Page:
After two games, 17-year-old Arizona guard Kylan Boswell appears ahead of schedule – Arizona Daily Star

Kylan Boswell, left, and Cedric Henderson Jr. are all smiles during the season opener Nov. 7 against Nicholls. Boswell, 17, has already made his presence felt two games into his freshman season.
There isn’t an official calculation of whether Kylan Boswell is indeed the youngest player in college basketball — but that may not matter.
Kerr Kriisa’s reaction probably says enough.
“When Kylan came and said he was 17, I almost (expletive) my pants,” the Arizona point guard said after the No. 17-ranked Wildcats beat Southern 95-78 on Friday. Kriisa then looked at the hot microphone before him and put his head down with a smile. “Sorry. Poop. Whatever.
“I mean, the kid is 17. When I was 17 — me and Pelle (Larsson) went back and looked at the photos. We didn’t even look close to what Kylan is doing on the court, the IQ he has and all kinds of stuff.”
Under normal circumstances, Boswell would be a senior in high school this fall, probably back at AZ Compass Prep for his second season after earlier playing in California and Illinois. But reclassifications — often with the help of accelerated online academic programs — are becoming more common among high-major prospects who want to skip their senior years and develop as a young freshman instead.
The difference with Boswell is that he didn’t really have a preseason, either. A broken foot in April convinced Boswell to reclassify so he could take advantage of UA’s rehabilitation capabilities but also kept him largely off the court until October.
Boswell was cleared to play fully just a week before the Wildcats’ Nov. 1 exhibition game with Western Oregon, then was thrown completely into the fire in UA’s season-opener on Nov. 7 against Nicholls, when guard Courtney Ramey began his three-game suspension and Kriisa picked up three-first half fouls.
Somebody needed to play the point. So Boswell recorded 23 minutes against Nicholls, collecting eight points, five assists and four turnovers. Then he played another 22 minutes on Friday against Southern, dishing five assists to one turnover.
Kylan Boswell pressures the ball during an exhibition game against Western Oregon on Nov. 1.
That’s 45 minutes in two games, by a guy who just started playing fully less than a month earlier … at age 17, having been born on April 18, 2005.
“I was pretty nervous going into the exhibition game and the first game but I’ve kind of gotten adjusted, prepared for the games and when you step on the court it’s just another day,” Boswell said. “Nothing too crazy.”
Because of Boswell’s injury and age, UA coach Tommy Lloyd has consistently said he wasn’t expecting him to have a major impact until well into the season, and the 10 minutes Boswell played in UA’s exhibition game against Western Oregon appeared to be part of a plan to slowly roll him into things.
But when the NCAA suspended Ramey for UA’s first three games for playing in a predraft event it did not certify, that sped up the timetable. Ramey’s absence left Kriisa and Boswell as the teams’ only point guards, though Larsson also has experience there.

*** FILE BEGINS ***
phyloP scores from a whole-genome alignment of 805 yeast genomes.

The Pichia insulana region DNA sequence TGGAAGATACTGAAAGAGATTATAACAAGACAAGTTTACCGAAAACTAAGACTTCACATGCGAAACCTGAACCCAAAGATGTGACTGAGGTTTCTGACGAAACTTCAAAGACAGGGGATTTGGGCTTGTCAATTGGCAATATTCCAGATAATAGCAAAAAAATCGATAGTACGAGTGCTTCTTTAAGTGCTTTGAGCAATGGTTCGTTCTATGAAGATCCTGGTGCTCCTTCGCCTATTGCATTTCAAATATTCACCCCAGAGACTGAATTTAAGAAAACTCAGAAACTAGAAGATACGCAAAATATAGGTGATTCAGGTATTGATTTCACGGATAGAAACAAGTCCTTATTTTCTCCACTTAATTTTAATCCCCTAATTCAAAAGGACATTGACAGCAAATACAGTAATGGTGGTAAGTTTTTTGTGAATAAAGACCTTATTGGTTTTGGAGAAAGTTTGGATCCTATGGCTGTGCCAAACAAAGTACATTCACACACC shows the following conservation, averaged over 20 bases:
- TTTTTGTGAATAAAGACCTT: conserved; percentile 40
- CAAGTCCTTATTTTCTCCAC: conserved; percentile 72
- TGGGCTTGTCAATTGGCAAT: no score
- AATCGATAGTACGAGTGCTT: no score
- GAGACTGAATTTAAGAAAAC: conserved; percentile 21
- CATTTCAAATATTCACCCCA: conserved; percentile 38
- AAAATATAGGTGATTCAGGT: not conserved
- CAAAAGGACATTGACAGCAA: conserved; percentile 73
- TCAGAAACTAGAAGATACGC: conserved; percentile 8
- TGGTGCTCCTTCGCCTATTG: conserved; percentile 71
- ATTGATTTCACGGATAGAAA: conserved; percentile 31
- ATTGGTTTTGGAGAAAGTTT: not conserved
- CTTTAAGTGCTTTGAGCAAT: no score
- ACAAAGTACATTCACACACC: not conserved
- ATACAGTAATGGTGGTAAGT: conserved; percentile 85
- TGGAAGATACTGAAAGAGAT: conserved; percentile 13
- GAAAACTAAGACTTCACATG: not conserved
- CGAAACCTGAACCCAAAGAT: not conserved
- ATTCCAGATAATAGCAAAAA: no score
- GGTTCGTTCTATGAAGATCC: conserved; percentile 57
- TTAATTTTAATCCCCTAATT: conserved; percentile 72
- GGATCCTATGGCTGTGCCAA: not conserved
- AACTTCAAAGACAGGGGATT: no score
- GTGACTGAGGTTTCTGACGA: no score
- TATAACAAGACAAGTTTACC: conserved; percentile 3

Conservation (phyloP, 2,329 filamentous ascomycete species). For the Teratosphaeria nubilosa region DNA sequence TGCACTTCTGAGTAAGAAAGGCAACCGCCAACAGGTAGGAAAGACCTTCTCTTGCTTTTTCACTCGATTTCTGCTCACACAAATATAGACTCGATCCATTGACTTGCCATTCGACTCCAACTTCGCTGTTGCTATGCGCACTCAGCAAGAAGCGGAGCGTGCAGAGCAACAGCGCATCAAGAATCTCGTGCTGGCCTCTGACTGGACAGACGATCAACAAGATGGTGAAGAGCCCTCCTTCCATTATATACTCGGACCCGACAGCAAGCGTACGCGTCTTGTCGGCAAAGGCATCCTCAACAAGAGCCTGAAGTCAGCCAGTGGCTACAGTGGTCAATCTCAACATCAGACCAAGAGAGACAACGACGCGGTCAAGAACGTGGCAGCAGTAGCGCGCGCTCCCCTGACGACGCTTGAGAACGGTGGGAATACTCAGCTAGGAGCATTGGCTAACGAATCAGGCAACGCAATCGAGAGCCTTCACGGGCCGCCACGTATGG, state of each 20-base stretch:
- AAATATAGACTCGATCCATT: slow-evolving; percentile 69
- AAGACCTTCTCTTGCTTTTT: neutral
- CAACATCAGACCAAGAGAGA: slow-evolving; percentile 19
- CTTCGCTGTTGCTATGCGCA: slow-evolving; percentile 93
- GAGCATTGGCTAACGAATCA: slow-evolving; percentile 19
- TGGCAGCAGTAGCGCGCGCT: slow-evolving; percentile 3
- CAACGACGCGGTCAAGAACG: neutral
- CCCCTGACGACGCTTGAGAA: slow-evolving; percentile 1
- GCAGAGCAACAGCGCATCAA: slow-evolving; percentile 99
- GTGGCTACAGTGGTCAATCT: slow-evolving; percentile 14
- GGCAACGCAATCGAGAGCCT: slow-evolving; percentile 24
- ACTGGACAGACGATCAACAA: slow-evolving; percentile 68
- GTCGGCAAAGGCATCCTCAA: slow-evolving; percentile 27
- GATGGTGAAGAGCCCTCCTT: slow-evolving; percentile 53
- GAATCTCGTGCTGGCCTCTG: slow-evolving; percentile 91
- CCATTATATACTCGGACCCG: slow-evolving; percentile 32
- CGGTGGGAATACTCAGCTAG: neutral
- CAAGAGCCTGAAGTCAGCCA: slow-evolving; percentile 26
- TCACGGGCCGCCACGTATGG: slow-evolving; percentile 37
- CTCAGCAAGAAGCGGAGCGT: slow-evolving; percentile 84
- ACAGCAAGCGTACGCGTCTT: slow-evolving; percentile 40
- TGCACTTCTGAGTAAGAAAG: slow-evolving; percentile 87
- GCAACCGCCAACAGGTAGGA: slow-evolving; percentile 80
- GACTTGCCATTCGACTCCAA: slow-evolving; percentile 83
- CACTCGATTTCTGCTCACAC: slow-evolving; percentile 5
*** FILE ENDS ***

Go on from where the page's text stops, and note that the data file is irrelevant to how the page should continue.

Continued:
Ramey is still a projected starter, expected to take minutes both on and off the ball when he returns for the Maui Invitational, but Boswell’s performance under pressure in the Wildcats’ two regular-season games has given Lloyd another option right away.
Against Nicholls, Lloyd even inserted Boswell less than four minutes into the game after Kriisa picked up two fouls. The way Boswell looked back on it, he hardly flinched.
“It’s not that big of an issue,” Boswell said. “I actually was surprised how well my foot did, not hurting and no soreness. Not a big deal for me, really.”
On Friday against Southern, Boswell shot just 1 for 5 but four of his assists came off consecutive UA scores late in the first half, helping the Wildcats take a 49-31 lead into halftime.
“Kylan’s doing a good job settling in and figuring out what it’s like to play at this level, and playing against high-pressure teams,” Lloyd said. “He’s looked pretty poised. I think once he gets some games under his belt and some minutes, he’s really going to help us, which is huge.”
Lloyd said he will let the rotation play out once Ramey returns, saying Ramey has had a strong preseason and will have a “great” season ahead. But Lloyd also said he was “more than comfortable” when Boswell is on the floor.
“I keep telling you guys I want to give him some time to develop and I’m excited to see what kind of jump he makes with a couple of games under his belt,” Lloyd said. “But you guys can see what a special talent he is and he’s only going to get better.”
And if, along the way Boswell starts reverting to that 17-year-old he actually is, he can always turn to his 21-year-old backcourt mate to straighten him out.
“Kylan’s really coming along,” Kriisa said. “Obviously, there’s a lot to learn but we’re there to help him and he’s going to be a great point guard for this program in the future.”
McKale Center was built at the University of Arizona in the early 1970s. There have been updates through the years.
Contact sports reporter Bruce Pascoe at On Twitter: @brucepascoe
Who: Utah Tech at No. 17 Arizona (2-0)
When: 7 p.m. Thursday
TV: Pac-12 Networks
Radio: 1290-AM, 107.5-FM
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Bruce is a veteran Star sports reporter who has also worked at the Las Vegas Review-Journal. He graduated from Northwestern University and has an MBA from Thunderbird.

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Kylan Boswell, left, and Cedric Henderson Jr. are all smiles during the season opener Nov. 7 against Nicholls. Boswell, 17, has already made his presence felt two games into his freshman season.
Kylan Boswell pressures the ball during an exhibition game against Western Oregon on Nov. 1.
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